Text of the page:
Ralph: Yeah. The best way for people that want to get more engaged is to get to know whoever their leader is in the organization for corporate responsibilities, and those titles vary significantly from organization to organization. So it might be–like in my case it’s community relations. In other organizations it might be corporate responsibility. But I would just identify who those people are, and once you do that you can find out, for instance, what type of volunteer opportunities might be available. Now, a company like ours, we have an automated system that helps folks connect with volunteer opportunities and so forth. So for organizations that have that, they can leverage those tools. But I say just get to know the people that are involved. If you’re in an organization and you’re new and there’s some sort of newsletter or communication, usually the companies will feature people in the organization that are specifically involved in activities. Reach out to those persons that are being featured, find out what they do, and over time you can collect information to find out what kind of causes the company is involved with and then maybe find a place. I know that one of the roles that I have is–I love to place my colleagues on nonprofit boards. It’s probably one of the most rewarding parts of my role, when we can close a deal like that. So I’ve been able to do that, and that means an awful lot when we’re successful on that. The other unique thing about our company is that since I also have the D&I responsibility, we have kind of a unique process at our company where our associates review the applications that come in for funding. We make recommendations to our leadership about which causes we think should be supported, and they almost always go with what we recommend. I was able to get the leaders of our associate resource groups to be serving on those committees, so that helps ensure that we have a diverse lens on the decisions we make. It also ensures that we have alignment. And as we’re going through the different requests we have, I probably meet with 90% of the organizations that make an application. I’m able to impart, “Hey, they’re looking for a board member. They’re looking for this kind of volunteer,” or “This is the type of work they do,” and that information can be disseminated, especially through our other resource groups. Now, not everyone on there is a leader in a resource group, but most of ’em are. So that’s been another good way to disseminate information, but it’s gonna vary by companies.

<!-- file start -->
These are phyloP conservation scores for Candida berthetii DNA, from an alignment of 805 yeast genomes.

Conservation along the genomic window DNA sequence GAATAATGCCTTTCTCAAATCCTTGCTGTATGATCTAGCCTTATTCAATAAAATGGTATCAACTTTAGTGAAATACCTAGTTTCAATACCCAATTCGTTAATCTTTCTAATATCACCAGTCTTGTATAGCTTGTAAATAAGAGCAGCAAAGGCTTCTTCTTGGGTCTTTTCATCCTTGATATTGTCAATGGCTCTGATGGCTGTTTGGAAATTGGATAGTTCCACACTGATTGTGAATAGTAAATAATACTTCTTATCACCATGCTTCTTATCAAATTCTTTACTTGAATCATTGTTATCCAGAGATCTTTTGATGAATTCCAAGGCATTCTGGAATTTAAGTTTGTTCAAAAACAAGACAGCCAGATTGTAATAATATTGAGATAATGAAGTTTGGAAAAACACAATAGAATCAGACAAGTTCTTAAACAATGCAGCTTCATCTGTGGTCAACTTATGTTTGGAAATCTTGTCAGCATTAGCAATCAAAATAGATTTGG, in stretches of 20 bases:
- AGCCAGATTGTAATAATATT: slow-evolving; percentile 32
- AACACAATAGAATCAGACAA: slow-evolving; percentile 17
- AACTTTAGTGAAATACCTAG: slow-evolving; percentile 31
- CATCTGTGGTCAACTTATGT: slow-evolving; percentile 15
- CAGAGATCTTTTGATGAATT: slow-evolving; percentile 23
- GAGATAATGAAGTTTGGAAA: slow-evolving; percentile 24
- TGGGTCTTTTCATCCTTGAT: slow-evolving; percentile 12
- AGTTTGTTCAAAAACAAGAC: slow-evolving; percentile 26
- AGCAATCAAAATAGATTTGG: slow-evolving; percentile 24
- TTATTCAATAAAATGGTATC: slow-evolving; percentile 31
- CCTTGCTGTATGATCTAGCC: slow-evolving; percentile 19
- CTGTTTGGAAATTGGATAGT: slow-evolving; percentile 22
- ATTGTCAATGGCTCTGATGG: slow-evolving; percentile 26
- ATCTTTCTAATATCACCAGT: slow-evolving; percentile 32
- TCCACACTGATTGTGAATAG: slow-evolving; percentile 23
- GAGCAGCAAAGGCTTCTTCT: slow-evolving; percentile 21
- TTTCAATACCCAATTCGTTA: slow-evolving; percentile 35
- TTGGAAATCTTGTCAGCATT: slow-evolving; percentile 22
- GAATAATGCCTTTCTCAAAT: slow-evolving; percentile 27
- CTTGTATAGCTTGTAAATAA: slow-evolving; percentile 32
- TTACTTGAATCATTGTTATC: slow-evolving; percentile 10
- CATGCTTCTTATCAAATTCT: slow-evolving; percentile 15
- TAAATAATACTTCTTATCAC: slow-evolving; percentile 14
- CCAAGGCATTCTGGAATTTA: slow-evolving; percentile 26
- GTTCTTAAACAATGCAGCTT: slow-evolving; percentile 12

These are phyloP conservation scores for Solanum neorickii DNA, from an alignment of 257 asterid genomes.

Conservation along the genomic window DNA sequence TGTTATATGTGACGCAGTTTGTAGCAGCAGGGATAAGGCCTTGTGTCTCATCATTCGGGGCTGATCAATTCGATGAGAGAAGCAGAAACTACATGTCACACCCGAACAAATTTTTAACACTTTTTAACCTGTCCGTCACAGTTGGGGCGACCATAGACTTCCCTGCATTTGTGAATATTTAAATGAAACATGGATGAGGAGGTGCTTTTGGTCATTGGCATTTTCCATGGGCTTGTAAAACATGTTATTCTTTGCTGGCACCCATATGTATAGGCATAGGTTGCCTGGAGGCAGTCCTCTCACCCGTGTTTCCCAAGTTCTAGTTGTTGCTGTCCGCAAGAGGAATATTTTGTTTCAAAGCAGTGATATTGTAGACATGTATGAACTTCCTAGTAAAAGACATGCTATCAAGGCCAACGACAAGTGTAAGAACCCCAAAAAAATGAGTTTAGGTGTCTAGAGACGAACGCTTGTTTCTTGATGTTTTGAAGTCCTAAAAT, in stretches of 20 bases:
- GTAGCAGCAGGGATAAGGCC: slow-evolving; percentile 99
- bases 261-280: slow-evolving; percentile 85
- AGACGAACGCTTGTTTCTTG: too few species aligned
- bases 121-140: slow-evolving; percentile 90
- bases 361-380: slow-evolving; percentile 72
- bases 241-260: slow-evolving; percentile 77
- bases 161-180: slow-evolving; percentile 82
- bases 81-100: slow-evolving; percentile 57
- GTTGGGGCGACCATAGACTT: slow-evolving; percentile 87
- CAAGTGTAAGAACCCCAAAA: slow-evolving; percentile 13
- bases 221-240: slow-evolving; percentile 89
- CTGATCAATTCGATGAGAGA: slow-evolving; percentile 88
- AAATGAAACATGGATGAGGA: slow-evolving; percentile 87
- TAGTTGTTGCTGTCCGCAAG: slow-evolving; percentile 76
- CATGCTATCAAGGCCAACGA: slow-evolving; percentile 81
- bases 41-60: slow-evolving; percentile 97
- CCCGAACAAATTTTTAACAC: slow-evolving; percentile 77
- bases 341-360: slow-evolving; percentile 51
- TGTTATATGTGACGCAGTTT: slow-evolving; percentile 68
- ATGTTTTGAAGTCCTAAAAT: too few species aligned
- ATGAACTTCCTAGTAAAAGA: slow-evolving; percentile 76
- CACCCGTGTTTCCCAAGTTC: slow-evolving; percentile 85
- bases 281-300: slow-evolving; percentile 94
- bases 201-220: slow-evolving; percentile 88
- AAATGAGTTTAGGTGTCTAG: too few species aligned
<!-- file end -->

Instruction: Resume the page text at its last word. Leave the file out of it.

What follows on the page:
Amy: I think that’s great advice. So just to recap, what I’m hearing from you is that if you can serve on a nonprofit board and you can do it with the blessing or the assistance of the organization that you work for, you’re not only helping your own career, but you’re helping the company that you work for make sure that they’re investing their dollars and their time wisely, you’re helping the nonprofit organization by giving them good direction and connections and perhaps fundraising opportunities, and you’re really building a stronger community as a whole. So there are so many reasons I’m hearing from you why we should all get more involved in the nonprofit groups in our communities and step up to a higher level of responsibility.